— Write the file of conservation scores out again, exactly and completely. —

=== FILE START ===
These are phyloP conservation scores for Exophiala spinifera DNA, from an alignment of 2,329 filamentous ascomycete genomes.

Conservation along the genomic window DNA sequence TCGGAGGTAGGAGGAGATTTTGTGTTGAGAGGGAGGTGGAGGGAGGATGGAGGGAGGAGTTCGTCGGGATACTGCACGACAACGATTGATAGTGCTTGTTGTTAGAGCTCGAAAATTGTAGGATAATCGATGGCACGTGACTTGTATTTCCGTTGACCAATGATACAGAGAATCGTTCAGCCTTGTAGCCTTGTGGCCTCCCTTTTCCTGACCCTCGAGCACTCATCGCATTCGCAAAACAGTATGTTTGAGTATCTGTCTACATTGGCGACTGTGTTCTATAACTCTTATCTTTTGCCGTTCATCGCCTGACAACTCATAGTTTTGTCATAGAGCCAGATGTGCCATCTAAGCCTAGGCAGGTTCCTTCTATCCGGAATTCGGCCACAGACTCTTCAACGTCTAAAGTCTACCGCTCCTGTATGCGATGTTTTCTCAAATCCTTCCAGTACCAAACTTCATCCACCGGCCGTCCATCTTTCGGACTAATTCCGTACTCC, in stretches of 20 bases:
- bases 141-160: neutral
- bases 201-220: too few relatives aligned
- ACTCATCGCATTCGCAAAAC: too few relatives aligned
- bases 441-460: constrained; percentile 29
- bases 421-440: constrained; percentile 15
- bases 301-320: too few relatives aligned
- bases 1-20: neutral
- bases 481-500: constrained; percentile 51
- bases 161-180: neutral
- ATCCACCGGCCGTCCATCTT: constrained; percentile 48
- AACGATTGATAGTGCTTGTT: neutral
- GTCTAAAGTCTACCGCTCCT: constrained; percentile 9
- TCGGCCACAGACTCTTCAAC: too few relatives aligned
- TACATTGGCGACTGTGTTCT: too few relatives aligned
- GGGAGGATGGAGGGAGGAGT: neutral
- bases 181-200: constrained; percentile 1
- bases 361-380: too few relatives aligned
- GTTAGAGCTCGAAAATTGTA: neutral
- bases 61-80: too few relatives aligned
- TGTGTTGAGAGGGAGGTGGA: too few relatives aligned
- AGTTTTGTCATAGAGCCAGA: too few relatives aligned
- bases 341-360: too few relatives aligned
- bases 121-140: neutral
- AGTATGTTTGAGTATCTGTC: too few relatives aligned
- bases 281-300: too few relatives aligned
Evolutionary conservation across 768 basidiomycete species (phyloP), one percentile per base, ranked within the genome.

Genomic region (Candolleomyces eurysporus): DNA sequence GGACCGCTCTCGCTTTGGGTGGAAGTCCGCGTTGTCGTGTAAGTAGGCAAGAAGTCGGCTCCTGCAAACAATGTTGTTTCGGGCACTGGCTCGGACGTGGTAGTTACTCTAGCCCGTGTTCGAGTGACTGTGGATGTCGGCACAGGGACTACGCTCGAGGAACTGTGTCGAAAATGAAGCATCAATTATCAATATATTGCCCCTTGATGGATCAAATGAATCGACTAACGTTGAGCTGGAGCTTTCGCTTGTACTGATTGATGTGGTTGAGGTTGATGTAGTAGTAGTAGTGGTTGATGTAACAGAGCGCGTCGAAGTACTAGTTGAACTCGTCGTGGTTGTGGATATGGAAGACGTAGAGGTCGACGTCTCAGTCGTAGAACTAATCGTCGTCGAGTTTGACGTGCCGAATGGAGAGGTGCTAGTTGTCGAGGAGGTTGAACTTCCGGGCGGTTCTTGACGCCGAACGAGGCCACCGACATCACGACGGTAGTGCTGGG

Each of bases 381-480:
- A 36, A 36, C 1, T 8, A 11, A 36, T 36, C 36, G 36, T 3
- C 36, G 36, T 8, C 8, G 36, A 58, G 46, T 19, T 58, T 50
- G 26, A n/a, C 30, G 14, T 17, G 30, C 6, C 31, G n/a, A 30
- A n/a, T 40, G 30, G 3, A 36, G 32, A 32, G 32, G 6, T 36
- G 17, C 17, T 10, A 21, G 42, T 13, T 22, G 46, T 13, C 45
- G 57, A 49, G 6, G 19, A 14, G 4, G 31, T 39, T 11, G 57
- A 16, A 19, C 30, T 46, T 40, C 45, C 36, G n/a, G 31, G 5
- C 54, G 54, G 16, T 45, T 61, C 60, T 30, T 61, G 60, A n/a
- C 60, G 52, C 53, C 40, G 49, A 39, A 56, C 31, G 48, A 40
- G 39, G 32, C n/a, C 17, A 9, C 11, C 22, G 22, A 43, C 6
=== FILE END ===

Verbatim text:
These are phyloP conservation scores for Exophiala spinifera DNA, from an alignment of 2,329 filamentous ascomycete genomes.

Conservation along the genomic window DNA sequence TCGGAGGTAGGAGGAGATTTTGTGTTGAGAGGGAGGTGGAGGGAGGATGGAGGGAGGAGTTCGTCGGGATACTGCACGACAACGATTGATAGTGCTTGTTGTTAGAGCTCGAAAATTGTAGGATAATCGATGGCACGTGACTTGTATTTCCGTTGACCAATGATACAGAGAATCGTTCAGCCTTGTAGCCTTGTGGCCTCCCTTTTCCTGACCCTCGAGCACTCATCGCATTCGCAAAACAGTATGTTTGAGTATCTGTCTACATTGGCGACTGTGTTCTATAACTCTTATCTTTTGCCGTTCATCGCCTGACAACTCATAGTTTTGTCATAGAGCCAGATGTGCCATCTAAGCCTAGGCAGGTTCCTTCTATCCGGAATTCGGCCACAGACTCTTCAACGTCTAAAGTCTACCGCTCCTGTATGCGATGTTTTCTCAAATCCTTCCAGTACCAAACTTCATCCACCGGCCGTCCATCTTTCGGACTAATTCCGTACTCC, in stretches of 20 bases:
- bases 141-160: neutral
- bases 201-220: too few relatives aligned
- ACTCATCGCATTCGCAAAAC: too few relatives aligned
- bases 441-460: constrained; percentile 29
- bases 421-440: constrained; percentile 15
- bases 301-320: too few relatives aligned
- bases 1-20: neutral
- bases 481-500: constrained; percentile 51
- bases 161-180: neutral
- ATCCACCGGCCGTCCATCTT: constrained; percentile 48
- AACGATTGATAGTGCTTGTT: neutral
- GTCTAAAGTCTACCGCTCCT: constrained; percentile 9
- TCGGCCACAGACTCTTCAAC: too few relatives aligned
- TACATTGGCGACTGTGTTCT: too few relatives aligned
- GGGAGGATGGAGGGAGGAGT: neutral
- bases 181-200: constrained; percentile 1
- bases 361-380: too few relatives aligned
- GTTAGAGCTCGAAAATTGTA: neutral
- bases 61-80: too few relatives aligned
- TGTGTTGAGAGGGAGGTGGA: too few relatives aligned
- AGTTTTGTCATAGAGCCAGA: too few relatives aligned
- bases 341-360: too few relatives aligned
- bases 121-140: neutral
- AGTATGTTTGAGTATCTGTC: too few relatives aligned
- bases 281-300: too few relatives aligned
Evolutionary conservation across 768 basidiomycete species (phyloP), one percentile per base, ranked within the genome.

Genomic region (Candolleomyces eurysporus): DNA sequence GGACCGCTCTCGCTTTGGGTGGAAGTCCGCGTTGTCGTGTAAGTAGGCAAGAAGTCGGCTCCTGCAAACAATGTTGTTTCGGGCACTGGCTCGGACGTGGTAGTTACTCTAGCCCGTGTTCGAGTGACTGTGGATGTCGGCACAGGGACTACGCTCGAGGAACTGTGTCGAAAATGAAGCATCAATTATCAATATATTGCCCCTTGATGGATCAAATGAATCGACTAACGTTGAGCTGGAGCTTTCGCTTGTACTGATTGATGTGGTTGAGGTTGATGTAGTAGTAGTAGTGGTTGATGTAACAGAGCGCGTCGAAGTACTAGTTGAACTCGTCGTGGTTGTGGATATGGAAGACGTAGAGGTCGACGTCTCAGTCGTAGAACTAATCGTCGTCGAGTTTGACGTGCCGAATGGAGAGGTGCTAGTTGTCGAGGAGGTTGAACTTCCGGGCGGTTCTTGACGCCGAACGAGGCCACCGACATCACGACGGTAGTGCTGGG

Each of bases 381-480:
- A 36, A 36, C 1, T 8, A 11, A 36, T 36, C 36, G 36, T 3
- C 36, G 36, T 8, C 8, G 36, A 58, G 46, T 19, T 58, T 50
- G 26, A n/a, C 30, G 14, T 17, G 30, C 6, C 31, G n/a, A 30
- A n/a, T 40, G 30, G 3, A 36, G 32, A 32, G 32, G 6, T 36
- G 17, C 17, T 10, A 21, G 42, T 13, T 22, G 46, T 13, C 45
- G 57, A 49, G 6, G 19, A 14, G 4, G 31, T 39, T 11, G 57
- A 16, A 19, C 30, T 46, T 40, C 45, C 36, G n/a, G 31, G 5
- C 54, G 54, G 16, T 45, T 61, C 60, T 30, T 61, G 60, A n/a
- C 60, G 52, C 53, C 40, G 49, A 39, A 56, C 31, G 48, A 40
- G 39, G 32, C n/a, C 17, A 9, C 11, C 22, G 22, A 43, C 6